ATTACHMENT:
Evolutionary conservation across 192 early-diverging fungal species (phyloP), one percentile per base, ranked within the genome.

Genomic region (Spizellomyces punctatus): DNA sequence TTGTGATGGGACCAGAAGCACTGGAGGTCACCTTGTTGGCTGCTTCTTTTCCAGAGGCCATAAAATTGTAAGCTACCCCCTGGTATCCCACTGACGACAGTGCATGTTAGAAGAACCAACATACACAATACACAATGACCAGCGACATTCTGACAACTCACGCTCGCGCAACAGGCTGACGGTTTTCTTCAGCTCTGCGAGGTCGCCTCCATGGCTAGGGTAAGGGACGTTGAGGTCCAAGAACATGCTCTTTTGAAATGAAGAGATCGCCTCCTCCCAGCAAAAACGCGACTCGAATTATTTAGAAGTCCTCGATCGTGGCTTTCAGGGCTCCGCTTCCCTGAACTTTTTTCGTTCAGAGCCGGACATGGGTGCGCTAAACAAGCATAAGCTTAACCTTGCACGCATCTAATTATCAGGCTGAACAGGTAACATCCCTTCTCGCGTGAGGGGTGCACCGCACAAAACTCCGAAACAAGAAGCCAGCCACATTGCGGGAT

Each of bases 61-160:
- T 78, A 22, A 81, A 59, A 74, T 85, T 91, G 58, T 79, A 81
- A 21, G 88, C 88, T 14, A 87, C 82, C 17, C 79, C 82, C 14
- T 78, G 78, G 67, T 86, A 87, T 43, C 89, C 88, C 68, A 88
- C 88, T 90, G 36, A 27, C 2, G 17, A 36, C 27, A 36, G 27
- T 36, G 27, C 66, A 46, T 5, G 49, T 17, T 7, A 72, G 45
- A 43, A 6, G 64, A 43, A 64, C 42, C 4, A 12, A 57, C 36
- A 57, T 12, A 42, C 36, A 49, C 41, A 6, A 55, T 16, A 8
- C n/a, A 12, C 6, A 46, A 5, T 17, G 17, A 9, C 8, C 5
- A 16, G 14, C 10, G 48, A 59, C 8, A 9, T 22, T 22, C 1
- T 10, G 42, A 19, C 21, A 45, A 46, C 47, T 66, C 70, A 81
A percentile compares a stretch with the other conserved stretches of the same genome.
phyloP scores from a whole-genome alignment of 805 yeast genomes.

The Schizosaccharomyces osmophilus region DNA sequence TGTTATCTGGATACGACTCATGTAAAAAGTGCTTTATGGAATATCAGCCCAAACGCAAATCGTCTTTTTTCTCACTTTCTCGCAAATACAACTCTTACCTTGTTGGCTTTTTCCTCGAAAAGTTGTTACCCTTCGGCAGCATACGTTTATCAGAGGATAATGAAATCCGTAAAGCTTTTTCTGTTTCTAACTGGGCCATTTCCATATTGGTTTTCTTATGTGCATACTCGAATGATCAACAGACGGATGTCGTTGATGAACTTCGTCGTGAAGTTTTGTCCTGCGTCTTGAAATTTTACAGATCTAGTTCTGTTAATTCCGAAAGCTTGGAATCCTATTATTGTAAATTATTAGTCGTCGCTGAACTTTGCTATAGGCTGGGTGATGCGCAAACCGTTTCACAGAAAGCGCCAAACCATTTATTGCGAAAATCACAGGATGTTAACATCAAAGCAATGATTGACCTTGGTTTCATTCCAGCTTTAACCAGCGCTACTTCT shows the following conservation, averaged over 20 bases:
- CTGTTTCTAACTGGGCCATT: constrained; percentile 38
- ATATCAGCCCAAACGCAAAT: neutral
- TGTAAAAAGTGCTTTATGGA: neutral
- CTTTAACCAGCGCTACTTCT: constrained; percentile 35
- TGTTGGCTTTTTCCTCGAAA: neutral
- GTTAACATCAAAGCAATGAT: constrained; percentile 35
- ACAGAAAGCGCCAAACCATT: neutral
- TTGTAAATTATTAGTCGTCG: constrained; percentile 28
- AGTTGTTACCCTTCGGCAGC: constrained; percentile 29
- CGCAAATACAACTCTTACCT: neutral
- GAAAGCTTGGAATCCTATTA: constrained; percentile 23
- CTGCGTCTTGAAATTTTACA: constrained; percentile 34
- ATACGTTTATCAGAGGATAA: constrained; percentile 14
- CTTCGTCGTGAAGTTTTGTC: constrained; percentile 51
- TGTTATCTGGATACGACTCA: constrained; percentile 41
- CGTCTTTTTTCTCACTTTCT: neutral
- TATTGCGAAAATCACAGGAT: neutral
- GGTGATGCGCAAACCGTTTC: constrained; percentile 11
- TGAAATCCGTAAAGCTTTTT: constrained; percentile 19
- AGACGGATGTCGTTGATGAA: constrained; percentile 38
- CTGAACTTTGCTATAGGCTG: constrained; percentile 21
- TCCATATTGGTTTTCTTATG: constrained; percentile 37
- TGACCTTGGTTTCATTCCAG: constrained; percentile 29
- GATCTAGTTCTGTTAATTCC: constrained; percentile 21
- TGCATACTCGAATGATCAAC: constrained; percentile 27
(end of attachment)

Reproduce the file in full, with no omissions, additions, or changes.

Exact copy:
Evolutionary conservation across 192 early-diverging fungal species (phyloP), one percentile per base, ranked within the genome.

Genomic region (Spizellomyces punctatus): DNA sequence TTGTGATGGGACCAGAAGCACTGGAGGTCACCTTGTTGGCTGCTTCTTTTCCAGAGGCCATAAAATTGTAAGCTACCCCCTGGTATCCCACTGACGACAGTGCATGTTAGAAGAACCAACATACACAATACACAATGACCAGCGACATTCTGACAACTCACGCTCGCGCAACAGGCTGACGGTTTTCTTCAGCTCTGCGAGGTCGCCTCCATGGCTAGGGTAAGGGACGTTGAGGTCCAAGAACATGCTCTTTTGAAATGAAGAGATCGCCTCCTCCCAGCAAAAACGCGACTCGAATTATTTAGAAGTCCTCGATCGTGGCTTTCAGGGCTCCGCTTCCCTGAACTTTTTTCGTTCAGAGCCGGACATGGGTGCGCTAAACAAGCATAAGCTTAACCTTGCACGCATCTAATTATCAGGCTGAACAGGTAACATCCCTTCTCGCGTGAGGGGTGCACCGCACAAAACTCCGAAACAAGAAGCCAGCCACATTGCGGGAT

Each of bases 61-160:
- T 78, A 22, A 81, A 59, A 74, T 85, T 91, G 58, T 79, A 81
- A 21, G 88, C 88, T 14, A 87, C 82, C 17, C 79, C 82, C 14
- T 78, G 78, G 67, T 86, A 87, T 43, C 89, C 88, C 68, A 88
- C 88, T 90, G 36, A 27, C 2, G 17, A 36, C 27, A 36, G 27
- T 36, G 27, C 66, A 46, T 5, G 49, T 17, T 7, A 72, G 45
- A 43, A 6, G 64, A 43, A 64, C 42, C 4, A 12, A 57, C 36
- A 57, T 12, A 42, C 36, A 49, C 41, A 6, A 55, T 16, A 8
- C n/a, A 12, C 6, A 46, A 5, T 17, G 17, A 9, C 8, C 5
- A 16, G 14, C 10, G 48, A 59, C 8, A 9, T 22, T 22, C 1
- T 10, G 42, A 19, C 21, A 45, A 46, C 47, T 66, C 70, A 81
A percentile compares a stretch with the other conserved stretches of the same genome.
phyloP scores from a whole-genome alignment of 805 yeast genomes.

The Schizosaccharomyces osmophilus region DNA sequence TGTTATCTGGATACGACTCATGTAAAAAGTGCTTTATGGAATATCAGCCCAAACGCAAATCGTCTTTTTTCTCACTTTCTCGCAAATACAACTCTTACCTTGTTGGCTTTTTCCTCGAAAAGTTGTTACCCTTCGGCAGCATACGTTTATCAGAGGATAATGAAATCCGTAAAGCTTTTTCTGTTTCTAACTGGGCCATTTCCATATTGGTTTTCTTATGTGCATACTCGAATGATCAACAGACGGATGTCGTTGATGAACTTCGTCGTGAAGTTTTGTCCTGCGTCTTGAAATTTTACAGATCTAGTTCTGTTAATTCCGAAAGCTTGGAATCCTATTATTGTAAATTATTAGTCGTCGCTGAACTTTGCTATAGGCTGGGTGATGCGCAAACCGTTTCACAGAAAGCGCCAAACCATTTATTGCGAAAATCACAGGATGTTAACATCAAAGCAATGATTGACCTTGGTTTCATTCCAGCTTTAACCAGCGCTACTTCT shows the following conservation, averaged over 20 bases:
- CTGTTTCTAACTGGGCCATT: constrained; percentile 38
- ATATCAGCCCAAACGCAAAT: neutral
- TGTAAAAAGTGCTTTATGGA: neutral
- CTTTAACCAGCGCTACTTCT: constrained; percentile 35
- TGTTGGCTTTTTCCTCGAAA: neutral
- GTTAACATCAAAGCAATGAT: constrained; percentile 35
- ACAGAAAGCGCCAAACCATT: neutral
- TTGTAAATTATTAGTCGTCG: constrained; percentile 28
- AGTTGTTACCCTTCGGCAGC: constrained; percentile 29
- CGCAAATACAACTCTTACCT: neutral
- GAAAGCTTGGAATCCTATTA: constrained; percentile 23
- CTGCGTCTTGAAATTTTACA: constrained; percentile 34
- ATACGTTTATCAGAGGATAA: constrained; percentile 14
- CTTCGTCGTGAAGTTTTGTC: constrained; percentile 51
- TGTTATCTGGATACGACTCA: constrained; percentile 41
- CGTCTTTTTTCTCACTTTCT: neutral
- TATTGCGAAAATCACAGGAT: neutral
- GGTGATGCGCAAACCGTTTC: constrained; percentile 11
- TGAAATCCGTAAAGCTTTTT: constrained; percentile 19
- AGACGGATGTCGTTGATGAA: constrained; percentile 38
- CTGAACTTTGCTATAGGCTG: constrained; percentile 21
- TCCATATTGGTTTTCTTATG: constrained; percentile 37
- TGACCTTGGTTTCATTCCAG: constrained; percentile 29
- GATCTAGTTCTGTTAATTCC: constrained; percentile 21
- TGCATACTCGAATGATCAAC: constrained; percentile 27